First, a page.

Antonio Urquízar-Herrera (UNED, Madrid)
Why did Early Modern European noble families maintain objects within the estate for generations and even centuries? Did these objects receive similar interpretations in the 15th-Century and in the 19th-, 20th– and 21st-Centuries? How did Early Modern authors support the interpretation of images and objects as sources of genealogical memory and “visual signs of nobility”?
The deployment of new research questions and the use of new sources can produce a better understanding of the Early Modern social reading of images and objects in the court environment. This approach could challenge the recurrent use of the concept of magnificence as a historiographical cliché.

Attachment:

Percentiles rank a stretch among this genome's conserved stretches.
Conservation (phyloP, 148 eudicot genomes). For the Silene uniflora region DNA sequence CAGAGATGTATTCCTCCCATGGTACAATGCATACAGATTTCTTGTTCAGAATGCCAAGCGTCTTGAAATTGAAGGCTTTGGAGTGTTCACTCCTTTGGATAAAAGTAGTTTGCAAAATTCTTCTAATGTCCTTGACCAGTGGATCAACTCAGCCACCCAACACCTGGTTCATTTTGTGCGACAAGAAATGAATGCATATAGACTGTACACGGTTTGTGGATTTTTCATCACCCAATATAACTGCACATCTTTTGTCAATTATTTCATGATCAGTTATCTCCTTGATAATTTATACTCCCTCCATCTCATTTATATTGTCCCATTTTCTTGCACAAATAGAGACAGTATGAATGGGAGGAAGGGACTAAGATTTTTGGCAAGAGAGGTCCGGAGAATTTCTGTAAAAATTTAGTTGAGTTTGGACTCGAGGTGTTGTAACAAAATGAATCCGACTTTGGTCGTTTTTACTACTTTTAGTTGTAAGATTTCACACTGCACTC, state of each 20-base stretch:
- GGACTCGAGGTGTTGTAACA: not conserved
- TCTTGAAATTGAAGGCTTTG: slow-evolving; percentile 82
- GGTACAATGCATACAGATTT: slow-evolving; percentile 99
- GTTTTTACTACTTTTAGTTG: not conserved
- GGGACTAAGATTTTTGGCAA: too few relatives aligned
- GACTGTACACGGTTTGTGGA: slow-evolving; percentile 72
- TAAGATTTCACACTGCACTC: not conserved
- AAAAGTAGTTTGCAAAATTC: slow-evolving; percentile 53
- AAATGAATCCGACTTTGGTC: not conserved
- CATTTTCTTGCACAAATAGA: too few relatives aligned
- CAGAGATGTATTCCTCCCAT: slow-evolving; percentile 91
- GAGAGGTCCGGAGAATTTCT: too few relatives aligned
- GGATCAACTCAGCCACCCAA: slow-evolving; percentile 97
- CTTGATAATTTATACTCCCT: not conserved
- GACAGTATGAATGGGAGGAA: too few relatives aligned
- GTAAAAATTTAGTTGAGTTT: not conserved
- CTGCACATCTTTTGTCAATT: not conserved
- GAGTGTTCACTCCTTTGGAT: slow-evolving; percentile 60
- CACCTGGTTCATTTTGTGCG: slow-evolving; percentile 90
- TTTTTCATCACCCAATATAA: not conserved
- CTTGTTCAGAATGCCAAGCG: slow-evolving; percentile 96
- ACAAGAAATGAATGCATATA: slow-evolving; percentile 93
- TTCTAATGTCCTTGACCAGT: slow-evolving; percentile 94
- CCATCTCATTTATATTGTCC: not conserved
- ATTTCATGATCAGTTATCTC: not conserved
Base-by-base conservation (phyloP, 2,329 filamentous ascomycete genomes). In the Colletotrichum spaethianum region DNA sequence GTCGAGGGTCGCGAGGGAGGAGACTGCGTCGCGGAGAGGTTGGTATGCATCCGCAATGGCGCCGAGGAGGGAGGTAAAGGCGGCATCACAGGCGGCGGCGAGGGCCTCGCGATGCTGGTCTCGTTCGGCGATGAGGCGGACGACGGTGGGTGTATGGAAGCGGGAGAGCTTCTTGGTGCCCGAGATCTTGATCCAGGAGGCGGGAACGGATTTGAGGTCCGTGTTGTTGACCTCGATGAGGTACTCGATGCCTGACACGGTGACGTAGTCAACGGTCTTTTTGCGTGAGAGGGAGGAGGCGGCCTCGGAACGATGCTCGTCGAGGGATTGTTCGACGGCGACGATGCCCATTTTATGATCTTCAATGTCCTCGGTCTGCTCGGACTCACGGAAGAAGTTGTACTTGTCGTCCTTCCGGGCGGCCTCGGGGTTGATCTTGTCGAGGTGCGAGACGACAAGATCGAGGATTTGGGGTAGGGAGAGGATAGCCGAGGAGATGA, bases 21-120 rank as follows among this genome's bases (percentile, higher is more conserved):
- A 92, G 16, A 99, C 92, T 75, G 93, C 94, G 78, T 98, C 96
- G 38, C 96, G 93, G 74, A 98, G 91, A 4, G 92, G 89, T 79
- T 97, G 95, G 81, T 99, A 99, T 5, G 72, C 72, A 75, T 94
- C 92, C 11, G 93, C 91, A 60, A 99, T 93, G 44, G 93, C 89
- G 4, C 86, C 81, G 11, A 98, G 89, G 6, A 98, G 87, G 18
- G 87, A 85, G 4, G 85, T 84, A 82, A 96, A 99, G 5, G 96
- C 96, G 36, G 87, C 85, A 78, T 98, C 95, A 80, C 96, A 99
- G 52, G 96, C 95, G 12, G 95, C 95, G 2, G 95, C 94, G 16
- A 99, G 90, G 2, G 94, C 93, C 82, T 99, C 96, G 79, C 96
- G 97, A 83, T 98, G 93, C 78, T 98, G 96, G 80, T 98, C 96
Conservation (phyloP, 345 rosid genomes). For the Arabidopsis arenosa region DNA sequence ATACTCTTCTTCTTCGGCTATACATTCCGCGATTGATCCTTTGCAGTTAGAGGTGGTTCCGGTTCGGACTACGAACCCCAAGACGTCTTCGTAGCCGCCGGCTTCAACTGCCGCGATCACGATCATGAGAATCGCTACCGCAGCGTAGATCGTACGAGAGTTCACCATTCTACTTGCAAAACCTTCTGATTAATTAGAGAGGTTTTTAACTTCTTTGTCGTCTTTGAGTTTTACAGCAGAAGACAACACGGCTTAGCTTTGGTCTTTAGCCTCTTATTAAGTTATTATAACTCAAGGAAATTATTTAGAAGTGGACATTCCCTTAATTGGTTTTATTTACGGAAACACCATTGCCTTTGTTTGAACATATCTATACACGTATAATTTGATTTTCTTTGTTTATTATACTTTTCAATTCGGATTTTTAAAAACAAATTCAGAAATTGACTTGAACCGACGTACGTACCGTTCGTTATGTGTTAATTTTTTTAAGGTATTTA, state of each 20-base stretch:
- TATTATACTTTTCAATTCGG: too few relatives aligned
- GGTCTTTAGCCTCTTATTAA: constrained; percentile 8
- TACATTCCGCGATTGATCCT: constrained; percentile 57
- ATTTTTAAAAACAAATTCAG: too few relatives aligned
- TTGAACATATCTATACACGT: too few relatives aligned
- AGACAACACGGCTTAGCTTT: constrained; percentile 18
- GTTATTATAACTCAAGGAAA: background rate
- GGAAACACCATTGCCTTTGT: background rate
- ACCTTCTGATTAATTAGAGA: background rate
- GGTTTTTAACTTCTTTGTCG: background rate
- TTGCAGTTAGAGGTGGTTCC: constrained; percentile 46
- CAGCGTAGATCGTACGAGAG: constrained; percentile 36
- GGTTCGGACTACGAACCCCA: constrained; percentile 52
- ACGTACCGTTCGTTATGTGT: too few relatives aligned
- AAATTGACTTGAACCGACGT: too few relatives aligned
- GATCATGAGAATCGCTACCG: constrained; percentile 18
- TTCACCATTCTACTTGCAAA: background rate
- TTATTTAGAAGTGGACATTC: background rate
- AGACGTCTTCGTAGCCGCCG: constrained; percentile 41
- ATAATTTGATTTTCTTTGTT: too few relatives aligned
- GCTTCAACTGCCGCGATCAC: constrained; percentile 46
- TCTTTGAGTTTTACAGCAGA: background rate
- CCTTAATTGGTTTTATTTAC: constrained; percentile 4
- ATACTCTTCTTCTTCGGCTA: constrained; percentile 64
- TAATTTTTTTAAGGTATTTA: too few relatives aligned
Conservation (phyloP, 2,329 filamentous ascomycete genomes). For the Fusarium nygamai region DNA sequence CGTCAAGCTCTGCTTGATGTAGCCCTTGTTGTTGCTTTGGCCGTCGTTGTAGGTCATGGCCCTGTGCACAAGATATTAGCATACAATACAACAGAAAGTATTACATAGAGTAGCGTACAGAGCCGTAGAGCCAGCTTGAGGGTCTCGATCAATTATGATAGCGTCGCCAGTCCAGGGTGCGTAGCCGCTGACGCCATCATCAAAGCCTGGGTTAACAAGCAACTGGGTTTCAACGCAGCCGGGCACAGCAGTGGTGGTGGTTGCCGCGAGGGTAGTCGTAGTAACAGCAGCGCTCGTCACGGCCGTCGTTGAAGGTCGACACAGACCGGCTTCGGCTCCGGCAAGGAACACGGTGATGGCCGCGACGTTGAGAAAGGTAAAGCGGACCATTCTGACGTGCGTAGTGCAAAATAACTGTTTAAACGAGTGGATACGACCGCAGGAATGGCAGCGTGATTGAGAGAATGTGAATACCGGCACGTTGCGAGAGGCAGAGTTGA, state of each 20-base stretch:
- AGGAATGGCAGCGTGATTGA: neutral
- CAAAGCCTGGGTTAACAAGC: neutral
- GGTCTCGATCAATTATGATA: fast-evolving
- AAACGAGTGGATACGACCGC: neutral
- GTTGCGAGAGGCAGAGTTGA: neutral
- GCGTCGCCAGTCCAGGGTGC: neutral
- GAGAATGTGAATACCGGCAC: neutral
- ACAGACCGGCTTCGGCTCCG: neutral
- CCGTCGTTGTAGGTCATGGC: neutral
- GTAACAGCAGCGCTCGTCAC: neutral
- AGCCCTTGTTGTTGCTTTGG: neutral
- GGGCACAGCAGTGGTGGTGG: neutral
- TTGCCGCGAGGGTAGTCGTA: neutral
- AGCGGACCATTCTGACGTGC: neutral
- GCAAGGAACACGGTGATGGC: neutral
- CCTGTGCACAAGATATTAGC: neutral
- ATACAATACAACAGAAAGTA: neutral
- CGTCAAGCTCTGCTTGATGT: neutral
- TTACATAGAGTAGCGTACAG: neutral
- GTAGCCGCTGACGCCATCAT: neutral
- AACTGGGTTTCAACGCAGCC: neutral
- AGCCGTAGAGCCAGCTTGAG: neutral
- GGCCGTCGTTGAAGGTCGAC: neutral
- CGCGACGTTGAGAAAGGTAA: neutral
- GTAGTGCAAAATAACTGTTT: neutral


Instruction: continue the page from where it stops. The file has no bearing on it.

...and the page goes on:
This research project aims at retrieving the humanist discussion of the limits of magnificence through considering the reception of the classical narrative of spolia, through understanding the place of cross-cultural objects and images in noble palaces, as well as through considering the value of visual signs in the context of the Early Modern discourses of lineage, social mobility, and cultural legitimacy.